REVIEW: ‘Star Wars: War Of The Bounty Hunters – Jabba The Hutt,’ Issue #1

Reading Time: 3 minutes

Star Wars War Of The Bounty Hunters - Jabba The Hutt #1

With the shenanigans surrounding Han Solo’s carbonite body in War Of The Bounty Hunters #1, you might be wondering what Jabba the Hutt has to say about all this. That’s where Star Wars: War Of The Bounty Hunters – Jabba The Hutt #1 ties in. Jabba The Hutt #1 is published by Marvel Comics, written by Justina Ireland, with art by Ibraim Roberson and Luca Pizzari, colors by Edgar Delgado and Giada Marchisio, and letters by VC’s Ariana Maher.

Jabba the Hutt is getting impatient. His most trusted bounty hunter has failed to bring him Han Solo, and he suspects betrayal. As one of the most powerful and ruthless gangsters in the galaxy, you don’t want to be on Jabba’s bad side. So, with some serious trust issues at hand, Jabba calls on his old favorite hunter, Deva Lompop, to track down Boba and his prize.

Jabba The Hutt #1 takes place before and during War Of The Bounty Hunters #1. And while Jabba’s name is in the issue’s title, we don’t see much of him. Instead, Deva and Boba take front and center. Jabba certainly has a hand to play in this issue and possibly will resurface for other tie-ins to War Of The Bounty Hunters. Still, it’s interesting that the focus is on fan-favorite Boba and a hunter with ties to the High Republic, Deva. What’s perhaps more interesting is seeing some other connections being made that will hopefully solidify links between older Star Wars media and newer movies, like Solo. It’s a good move all around, in my opinion.

Our creative team has done a fantastic job returning us to Jabba’s palace. So many of the backgrounds and aliens surrounding Jabba should be familiar, especially when comparing to Return of the Jedi. And we even have Bib Fortuna, ever the flatterer. But this Jabba feels different from the movie iteration. Since Jabba required Fortuna to translate for him in the movies, Jabba’s incoherent language and Fortuna’s meek nature made the big bad gangster a much less serious character. But Jabba The Hutt #1 doesn’t have that hang-up. Jabba’s words don’t require translation, and he’s more well-spoken than what might be expected. It’s a different side to the character that not everyone probably is aware of, so it’s a good detail to include.

Deva and Boba are certainly a pair to be reckoned with, if only they could work together. While Boba is his typical monosyllabic self, Deva is a good counterweight. She’s snarky and sassy, even when addressing Jabba. She even goes so far as to refer to Boba as a “pup” throughout the issue. Joking even in danger, Deva adds plenty of humor to Jabba The Hutt #1 and is a character I want to see more of.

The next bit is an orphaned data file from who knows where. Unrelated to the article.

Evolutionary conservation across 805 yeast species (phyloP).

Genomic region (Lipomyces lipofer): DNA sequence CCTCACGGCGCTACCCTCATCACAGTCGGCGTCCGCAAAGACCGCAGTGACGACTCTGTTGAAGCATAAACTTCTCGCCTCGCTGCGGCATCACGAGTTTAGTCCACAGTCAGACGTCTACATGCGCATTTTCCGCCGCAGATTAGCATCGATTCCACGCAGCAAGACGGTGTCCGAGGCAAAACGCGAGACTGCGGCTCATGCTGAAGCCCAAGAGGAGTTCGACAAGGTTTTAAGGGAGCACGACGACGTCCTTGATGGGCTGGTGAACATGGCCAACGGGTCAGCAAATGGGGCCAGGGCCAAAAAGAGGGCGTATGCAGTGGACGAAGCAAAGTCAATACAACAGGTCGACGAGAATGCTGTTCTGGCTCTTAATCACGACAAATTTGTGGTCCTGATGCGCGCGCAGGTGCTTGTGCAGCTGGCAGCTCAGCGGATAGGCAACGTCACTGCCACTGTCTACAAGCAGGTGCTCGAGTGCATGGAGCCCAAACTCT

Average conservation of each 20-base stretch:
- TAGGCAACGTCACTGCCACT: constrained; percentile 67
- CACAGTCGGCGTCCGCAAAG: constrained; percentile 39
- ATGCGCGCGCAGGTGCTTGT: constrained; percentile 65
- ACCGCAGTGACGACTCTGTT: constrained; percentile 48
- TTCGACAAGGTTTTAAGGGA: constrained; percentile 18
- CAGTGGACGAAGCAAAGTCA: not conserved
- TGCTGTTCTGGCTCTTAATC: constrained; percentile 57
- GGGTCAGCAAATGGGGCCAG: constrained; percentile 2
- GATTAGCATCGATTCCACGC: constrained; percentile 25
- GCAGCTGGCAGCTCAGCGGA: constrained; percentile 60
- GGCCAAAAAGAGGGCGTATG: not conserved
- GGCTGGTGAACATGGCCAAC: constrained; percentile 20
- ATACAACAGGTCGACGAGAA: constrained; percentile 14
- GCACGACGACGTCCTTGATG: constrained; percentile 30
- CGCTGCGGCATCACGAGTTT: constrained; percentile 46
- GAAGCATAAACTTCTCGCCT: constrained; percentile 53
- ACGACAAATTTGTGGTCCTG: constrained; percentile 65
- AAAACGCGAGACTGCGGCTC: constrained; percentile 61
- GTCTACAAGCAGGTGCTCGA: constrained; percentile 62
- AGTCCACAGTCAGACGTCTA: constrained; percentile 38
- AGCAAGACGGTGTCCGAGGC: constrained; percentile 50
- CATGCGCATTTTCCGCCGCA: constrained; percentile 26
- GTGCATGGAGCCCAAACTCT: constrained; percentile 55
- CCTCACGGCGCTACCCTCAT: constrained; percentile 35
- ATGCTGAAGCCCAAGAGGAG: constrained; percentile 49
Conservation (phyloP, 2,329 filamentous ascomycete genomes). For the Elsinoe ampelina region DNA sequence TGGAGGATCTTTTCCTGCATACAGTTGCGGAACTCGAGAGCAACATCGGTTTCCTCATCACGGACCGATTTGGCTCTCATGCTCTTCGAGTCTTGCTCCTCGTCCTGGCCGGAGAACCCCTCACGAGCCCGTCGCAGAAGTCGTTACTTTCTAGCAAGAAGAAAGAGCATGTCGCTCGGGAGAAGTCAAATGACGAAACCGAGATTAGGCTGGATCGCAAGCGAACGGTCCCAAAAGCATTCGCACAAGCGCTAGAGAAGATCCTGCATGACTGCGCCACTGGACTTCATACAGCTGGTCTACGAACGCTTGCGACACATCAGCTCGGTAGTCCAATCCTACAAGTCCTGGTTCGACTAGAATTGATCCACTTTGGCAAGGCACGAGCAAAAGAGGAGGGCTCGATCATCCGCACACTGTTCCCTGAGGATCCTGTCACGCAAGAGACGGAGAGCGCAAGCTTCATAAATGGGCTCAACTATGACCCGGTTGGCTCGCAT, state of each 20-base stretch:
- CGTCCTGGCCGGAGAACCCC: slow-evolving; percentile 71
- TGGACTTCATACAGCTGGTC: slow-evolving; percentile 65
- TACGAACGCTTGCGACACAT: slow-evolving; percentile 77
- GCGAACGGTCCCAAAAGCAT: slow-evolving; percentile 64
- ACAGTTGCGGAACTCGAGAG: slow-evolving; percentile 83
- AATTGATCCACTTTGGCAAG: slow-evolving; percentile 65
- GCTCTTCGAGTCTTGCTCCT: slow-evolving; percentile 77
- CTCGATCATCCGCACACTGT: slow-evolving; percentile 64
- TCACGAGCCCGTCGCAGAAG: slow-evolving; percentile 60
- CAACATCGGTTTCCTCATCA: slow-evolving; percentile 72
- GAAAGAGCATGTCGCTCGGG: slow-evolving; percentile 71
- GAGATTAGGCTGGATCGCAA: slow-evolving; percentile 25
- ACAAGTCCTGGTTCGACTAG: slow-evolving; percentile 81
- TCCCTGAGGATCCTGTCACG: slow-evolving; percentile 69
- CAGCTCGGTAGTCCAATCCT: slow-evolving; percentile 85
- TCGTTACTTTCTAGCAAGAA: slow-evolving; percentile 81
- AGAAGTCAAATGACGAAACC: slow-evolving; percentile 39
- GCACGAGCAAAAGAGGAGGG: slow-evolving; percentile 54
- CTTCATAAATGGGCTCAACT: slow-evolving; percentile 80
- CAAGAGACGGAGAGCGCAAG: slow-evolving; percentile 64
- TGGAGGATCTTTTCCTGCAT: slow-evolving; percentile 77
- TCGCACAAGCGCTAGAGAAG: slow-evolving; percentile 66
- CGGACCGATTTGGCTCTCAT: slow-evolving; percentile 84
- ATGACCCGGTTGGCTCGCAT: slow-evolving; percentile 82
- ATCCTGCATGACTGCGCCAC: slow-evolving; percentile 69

Two artists tackle Jabba The Hutt #1. And while their art styles are very different, the transition is helped by being separated by time. The issue jumps from past to present and back again, and we see a similar jump between artists. The characters are emotive, and the backgrounds are just as interesting to look at as the characters themselves. My only gripe is that there are some odd, unnatural poses here and there that are a bit distracting. Nevertheless, both artists have done a splendid job bringing these characters to life.

The colors effortlessly sets the place and time of every panel. The earthy colors of Jabba’s Palace and the sands of Tatooine are contrasted against the cool colors and bright neon signs of the city. With Maher’s letter work, the speech bubbles are easy to follow and never overshadow the action or characters.

Jabba The Hutt #1 brings some interesting elements to the table—perhaps helping tie together old media with new but nevertheless acting as a good tie-in with War Of The Bounty Hunters. I’m sure we’ll see more of Jabba down the line, but I definitely hope we see more of Deva in future tie-ins, at the very least.

Star Wars: War Of The Bounty Hunters – Jabba The Hutt #1 is available now wherever comics are sold.

Star Wars: War Of The Bounty Hunters - Jabba The Hutt #1
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TL;DR

Jabba The Hutt #1 brings some interesting elements to the table—perhaps helping tie together old media with new but nevertheless acting as a good tie-in with War Of The Bounty Hunters. I’m sure we’ll see more of Jabba down the line, but I definitely hope we see more of Deva in future tie-ins, at the very least.